Strawberry Swirl Vanilla Ice Cream

As I mentioned in my Salted Caramel Ice Cream with Salted Caramel Shards I have recently worked on a super fun article for Whisk Magazine which was published on Wednesday, June 20. Today I am sharing with you a Strawberry Swirl Vanilla Ice Cream, part 2 of the 3 part post series. In each post, I will share different tips and ice cream recipes that I shared with the Whisk readers. In the Salted Caramel Post I shared 'Have Your Equipment Ready' and 'Making an Ice Cream without an Ice Cream Maker'. Today there will be a couple other tidbits that will demystify ice cream making.

Fruity ice cream 
I love most if not all fruit in ice creams in their natural state. I find the cooking process alters the flavor of the fruit especially when I wish to capture in seasonal fruit at its best. My choice of handling fruit in ice creams is macerating the fruit in sugar and then pureeing. This can be done a couple days ahead. For fruit that tends to get oxidized and turn dark, I would add a couple drops of lemon. The best way of having this particular strawberry and vanilla is by scooping it into a soft serve cone, I buy organic, and licking the strawberry swirl with the vanilla for full effect of texture and flavor! True. I am not sensationalizing it with an evocative description! :)

Don’t shy away from substituting the strawberries with other berries such as cherries or blueberries or any other seasonal fruit such as stone fruit in the summer time. You can completely incorporate the puree to make a strawberry ice cream, instead of a swirl if you wish. Add chocolate chips, crushed cookies or cookie dough to the vanilla custard base instead of a fruity swirl. All add ons should be mixed in in the last few seconds of churning. I also do not like using a vanilla bean in fruit swirl ice creams but I do use a vanilla bean in a plain vanilla ice cream or one mixed in with chocolate chips, crushed cookies or cookie dough.

Love Rum Raisin? About Alcohol and Ice Cream
Any unflavored or flavored liquor will add a flavor dimension to your ice cream, but will also make it softer as alcohol does not freeze. One or two tablespoons will do the trick but I have been known to go a tad overboard with my rum raisin ice cream. I would discourage you from adding liquors to parve ice creams.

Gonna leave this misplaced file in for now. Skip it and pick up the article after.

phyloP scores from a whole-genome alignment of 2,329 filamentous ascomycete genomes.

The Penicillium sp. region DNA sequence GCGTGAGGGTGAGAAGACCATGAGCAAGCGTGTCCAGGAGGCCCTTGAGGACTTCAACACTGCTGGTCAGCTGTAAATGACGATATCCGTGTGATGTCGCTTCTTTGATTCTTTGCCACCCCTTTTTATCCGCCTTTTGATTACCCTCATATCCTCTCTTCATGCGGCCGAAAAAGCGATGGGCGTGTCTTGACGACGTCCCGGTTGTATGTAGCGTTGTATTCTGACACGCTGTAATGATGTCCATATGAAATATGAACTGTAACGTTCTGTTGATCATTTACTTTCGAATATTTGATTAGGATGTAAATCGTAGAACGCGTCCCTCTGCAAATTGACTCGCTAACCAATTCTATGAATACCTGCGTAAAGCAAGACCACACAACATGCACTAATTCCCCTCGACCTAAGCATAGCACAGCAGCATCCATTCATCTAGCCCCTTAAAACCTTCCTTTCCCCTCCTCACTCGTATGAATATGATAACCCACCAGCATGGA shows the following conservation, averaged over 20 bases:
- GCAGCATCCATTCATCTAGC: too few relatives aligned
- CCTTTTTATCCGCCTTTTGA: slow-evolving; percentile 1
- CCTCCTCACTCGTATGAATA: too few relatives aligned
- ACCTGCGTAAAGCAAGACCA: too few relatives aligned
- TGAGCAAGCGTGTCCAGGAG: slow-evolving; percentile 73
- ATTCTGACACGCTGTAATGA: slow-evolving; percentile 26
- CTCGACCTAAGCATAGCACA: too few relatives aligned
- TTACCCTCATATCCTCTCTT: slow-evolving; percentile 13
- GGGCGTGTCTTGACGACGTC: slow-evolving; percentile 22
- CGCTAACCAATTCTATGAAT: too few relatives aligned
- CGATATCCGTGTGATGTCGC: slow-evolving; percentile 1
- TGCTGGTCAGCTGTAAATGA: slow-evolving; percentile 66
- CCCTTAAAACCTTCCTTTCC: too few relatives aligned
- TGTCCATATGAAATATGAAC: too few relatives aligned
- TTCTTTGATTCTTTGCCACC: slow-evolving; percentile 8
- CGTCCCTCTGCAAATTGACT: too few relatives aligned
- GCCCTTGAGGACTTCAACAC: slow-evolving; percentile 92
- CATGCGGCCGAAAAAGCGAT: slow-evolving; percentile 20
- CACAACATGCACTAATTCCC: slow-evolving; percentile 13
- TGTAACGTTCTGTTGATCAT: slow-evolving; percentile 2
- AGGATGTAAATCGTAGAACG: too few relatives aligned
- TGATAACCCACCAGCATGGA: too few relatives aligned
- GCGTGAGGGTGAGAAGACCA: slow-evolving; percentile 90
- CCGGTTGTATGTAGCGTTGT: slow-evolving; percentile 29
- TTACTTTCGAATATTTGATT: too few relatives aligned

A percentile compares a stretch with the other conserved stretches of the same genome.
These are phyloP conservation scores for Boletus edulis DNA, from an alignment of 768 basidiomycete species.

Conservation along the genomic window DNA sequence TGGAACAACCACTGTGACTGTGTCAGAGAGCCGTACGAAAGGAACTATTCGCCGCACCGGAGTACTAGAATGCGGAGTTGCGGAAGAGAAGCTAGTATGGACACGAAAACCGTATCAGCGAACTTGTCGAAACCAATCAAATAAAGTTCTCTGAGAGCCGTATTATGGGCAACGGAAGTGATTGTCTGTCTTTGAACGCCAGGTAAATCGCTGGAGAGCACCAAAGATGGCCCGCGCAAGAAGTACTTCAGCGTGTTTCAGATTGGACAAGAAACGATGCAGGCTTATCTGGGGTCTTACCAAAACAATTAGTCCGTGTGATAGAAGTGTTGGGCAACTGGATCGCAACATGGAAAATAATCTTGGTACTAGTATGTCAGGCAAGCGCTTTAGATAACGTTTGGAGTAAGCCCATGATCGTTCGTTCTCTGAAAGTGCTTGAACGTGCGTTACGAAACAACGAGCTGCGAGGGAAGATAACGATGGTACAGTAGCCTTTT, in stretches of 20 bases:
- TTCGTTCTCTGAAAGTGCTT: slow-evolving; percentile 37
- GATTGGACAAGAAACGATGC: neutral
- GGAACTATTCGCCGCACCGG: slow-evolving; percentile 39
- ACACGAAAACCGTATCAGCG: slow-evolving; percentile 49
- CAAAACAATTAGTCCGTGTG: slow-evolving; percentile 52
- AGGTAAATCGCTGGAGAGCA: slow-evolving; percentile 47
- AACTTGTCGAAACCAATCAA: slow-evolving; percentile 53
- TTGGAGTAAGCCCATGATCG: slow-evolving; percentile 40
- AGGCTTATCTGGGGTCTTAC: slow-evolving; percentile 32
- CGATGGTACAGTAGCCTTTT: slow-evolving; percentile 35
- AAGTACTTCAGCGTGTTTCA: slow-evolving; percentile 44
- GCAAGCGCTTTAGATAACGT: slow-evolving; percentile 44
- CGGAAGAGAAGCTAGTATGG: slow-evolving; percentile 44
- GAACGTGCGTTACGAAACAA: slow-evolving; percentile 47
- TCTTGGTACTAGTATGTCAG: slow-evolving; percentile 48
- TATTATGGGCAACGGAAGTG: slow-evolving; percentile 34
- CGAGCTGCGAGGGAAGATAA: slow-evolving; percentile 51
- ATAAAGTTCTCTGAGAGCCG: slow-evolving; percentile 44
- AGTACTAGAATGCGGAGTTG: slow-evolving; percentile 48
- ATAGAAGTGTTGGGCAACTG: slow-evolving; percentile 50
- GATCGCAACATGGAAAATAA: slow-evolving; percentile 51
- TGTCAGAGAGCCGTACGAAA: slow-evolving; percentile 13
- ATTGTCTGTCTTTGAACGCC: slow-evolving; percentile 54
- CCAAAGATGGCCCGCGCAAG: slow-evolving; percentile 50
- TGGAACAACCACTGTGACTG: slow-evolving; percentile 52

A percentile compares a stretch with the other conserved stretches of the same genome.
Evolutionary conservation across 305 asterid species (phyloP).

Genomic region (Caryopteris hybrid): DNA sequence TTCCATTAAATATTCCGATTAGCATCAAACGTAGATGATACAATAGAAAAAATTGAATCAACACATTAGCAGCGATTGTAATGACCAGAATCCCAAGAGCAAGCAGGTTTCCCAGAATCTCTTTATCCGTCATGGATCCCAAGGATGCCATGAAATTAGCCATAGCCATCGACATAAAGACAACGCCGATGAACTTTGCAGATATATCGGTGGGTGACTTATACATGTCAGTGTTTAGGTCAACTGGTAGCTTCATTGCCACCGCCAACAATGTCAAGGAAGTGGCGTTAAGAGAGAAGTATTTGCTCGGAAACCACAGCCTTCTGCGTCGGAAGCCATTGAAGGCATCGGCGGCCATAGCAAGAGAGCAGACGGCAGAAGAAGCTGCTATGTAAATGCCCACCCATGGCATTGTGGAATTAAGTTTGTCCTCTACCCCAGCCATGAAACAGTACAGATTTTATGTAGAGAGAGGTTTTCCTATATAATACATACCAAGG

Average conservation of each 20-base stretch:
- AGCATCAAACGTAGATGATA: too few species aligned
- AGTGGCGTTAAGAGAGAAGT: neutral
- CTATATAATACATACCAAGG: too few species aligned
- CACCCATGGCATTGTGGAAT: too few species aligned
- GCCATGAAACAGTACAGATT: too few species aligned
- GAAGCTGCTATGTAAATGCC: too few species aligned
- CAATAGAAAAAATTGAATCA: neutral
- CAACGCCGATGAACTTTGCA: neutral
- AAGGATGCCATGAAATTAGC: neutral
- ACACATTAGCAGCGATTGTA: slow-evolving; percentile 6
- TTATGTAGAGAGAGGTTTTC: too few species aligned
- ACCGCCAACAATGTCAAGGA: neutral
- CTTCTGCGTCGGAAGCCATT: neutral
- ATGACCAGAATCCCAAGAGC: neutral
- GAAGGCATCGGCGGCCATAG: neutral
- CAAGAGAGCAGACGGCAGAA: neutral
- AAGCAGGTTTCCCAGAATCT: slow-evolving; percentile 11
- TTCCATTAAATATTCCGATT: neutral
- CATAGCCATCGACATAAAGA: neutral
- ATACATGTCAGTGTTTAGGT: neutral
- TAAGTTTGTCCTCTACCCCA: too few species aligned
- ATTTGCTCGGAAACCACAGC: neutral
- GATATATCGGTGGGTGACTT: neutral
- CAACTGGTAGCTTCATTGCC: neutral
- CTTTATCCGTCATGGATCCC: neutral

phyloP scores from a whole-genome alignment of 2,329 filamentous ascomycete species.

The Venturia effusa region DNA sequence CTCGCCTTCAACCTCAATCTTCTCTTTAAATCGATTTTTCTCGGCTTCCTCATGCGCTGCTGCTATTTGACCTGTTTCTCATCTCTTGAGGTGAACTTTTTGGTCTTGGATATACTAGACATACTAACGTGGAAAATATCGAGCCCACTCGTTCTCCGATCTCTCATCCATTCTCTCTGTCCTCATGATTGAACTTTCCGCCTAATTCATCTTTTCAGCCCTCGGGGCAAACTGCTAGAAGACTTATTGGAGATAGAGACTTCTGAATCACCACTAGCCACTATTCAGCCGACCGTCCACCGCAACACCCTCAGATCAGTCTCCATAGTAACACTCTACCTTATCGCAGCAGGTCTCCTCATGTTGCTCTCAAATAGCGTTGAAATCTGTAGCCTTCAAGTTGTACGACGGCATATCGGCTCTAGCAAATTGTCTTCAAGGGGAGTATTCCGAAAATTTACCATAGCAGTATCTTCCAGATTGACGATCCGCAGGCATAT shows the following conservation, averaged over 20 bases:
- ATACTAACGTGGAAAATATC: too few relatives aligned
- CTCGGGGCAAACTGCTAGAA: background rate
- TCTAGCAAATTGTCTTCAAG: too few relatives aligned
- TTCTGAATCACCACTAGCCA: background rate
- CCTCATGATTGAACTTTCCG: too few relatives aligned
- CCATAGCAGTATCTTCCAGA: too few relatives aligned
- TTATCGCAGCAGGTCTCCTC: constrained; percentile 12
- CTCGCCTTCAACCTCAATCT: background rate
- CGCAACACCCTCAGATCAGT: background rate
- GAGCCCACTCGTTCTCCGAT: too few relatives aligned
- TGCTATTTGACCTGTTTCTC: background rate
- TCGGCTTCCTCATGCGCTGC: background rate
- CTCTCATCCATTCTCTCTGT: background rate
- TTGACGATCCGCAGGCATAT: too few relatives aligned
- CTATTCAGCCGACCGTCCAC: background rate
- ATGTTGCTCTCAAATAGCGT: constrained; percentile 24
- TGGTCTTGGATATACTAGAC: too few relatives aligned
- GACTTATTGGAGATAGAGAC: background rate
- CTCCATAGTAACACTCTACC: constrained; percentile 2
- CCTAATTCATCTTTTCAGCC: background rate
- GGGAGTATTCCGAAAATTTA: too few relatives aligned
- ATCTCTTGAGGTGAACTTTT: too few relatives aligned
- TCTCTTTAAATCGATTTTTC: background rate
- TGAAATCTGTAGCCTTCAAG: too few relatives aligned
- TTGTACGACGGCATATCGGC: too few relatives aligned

In other news: on Wednesday, June 27, this week, was kind of cool  to see my photo chosen by The Los Angeles Times Food Daily Dish: 50 Shades of  Food: Warm, Gooey jalapeno cheese bread Food Porn
Please feel free to link up your 2012 ice creams in the comment section. Follow and join the conversations on twitter @foodwanderings, befriend Shulie Foodwanderings on FB, Like FoodWanderings FB page and oh I love Pinterest too, Shulie Madnick!

Churn and gear up for The 4th of July!

Strawberry Swirl Vanilla Ice Cream

1 ½ cups whole milk
1 ½ cups heavy whipping cream
5 egg yolks
1 ½ teaspoons pure vanilla bean
¾ cup sugar
*This vanilla base can be used in many flavor variations.

Strawberries Puree

2 cups fresh or frozen strawberries
¼ cup sugar (4 tablespoons)

Cut stems off the strawberries and slice. Add sugar, mix and refrigerate. Mix again an hour later or whenever you remember and let macerate until all sugar is completely dissolved while refrigerated. Puree through a food processor and refrigerate. This strawberries puree can be made a couple of days in advance and stored in an air tight container refrigerated.

In a non reactive medium sauce pan with a heavy bottom, pour 1 ½ cups milk, 1 ½ tsp pure vanilla extract and ¾ cups sugar. Mix milk, vanilla and sugar with a heat resistant rubber spatula or a wooden spoon, and keep on low/medium heat until milk starts bubbling around the edges of the pot.

While milk and sugar is warming up, whisk the egg yolks in a medium heat resistant bowl. Once milk starts bubbling around the edges of the pan, add in a few increments about ½ cup of the warm milk into the egg yolks while constantly whisking the yolks. Whisking the warm milk into egg yolks makes sure the yolks won’t curdle. This process is called tempering.

Add the tempered yolk mixture into the milk sauce pan and continue whisking on low/medium heat for about 10 minutes. Remove from heat, let cool and add the whipping cream*, mix, let cool and refrigerate for a few hours until chilled or overnight.

Strain chilled ice cream base through a sieve and churn in an ice cream maker according to manufacturer’s directions. If you do not own an ice cream maker, look at the 1st post in this series, Salted Caramel Ice Cream with Salted Caramel Shards, for alternate directions.

Scoop a few scoops of ice cream into a storage container, then add a layer of the strawberry puree on top of the ice cream layer and so forth until you get 4-6 layers total. Layer a thin layer of the Strawberry puree in between each vanilla layer. With a butter knife gently swirl the ice cream layers.

Soft serve after churning or freeze for a minimum of four hours. If ice cream is frozen overnight or for a few days, allow it to thaw on counter for 10 minutes before scooping. Dip ice cream scooper in cold or lukewarm water before scooping.  This ice cream tastes sensational!

*Alternatively let the milk custard base chill and then strain. Whip the heavy whipping cream with an electric egg beater or in a Kitchen Aid mixer until it reaches a very soft peak. Fold heavy whipping cream into the strained milk custard base until fully incorporated and proceed to churn and follow directions as directed for swirling the strawberry puree and freezing instructions. This will make ice cream airier, fluffier and lighter in color ice cream.I like my ice cream chiffon-like!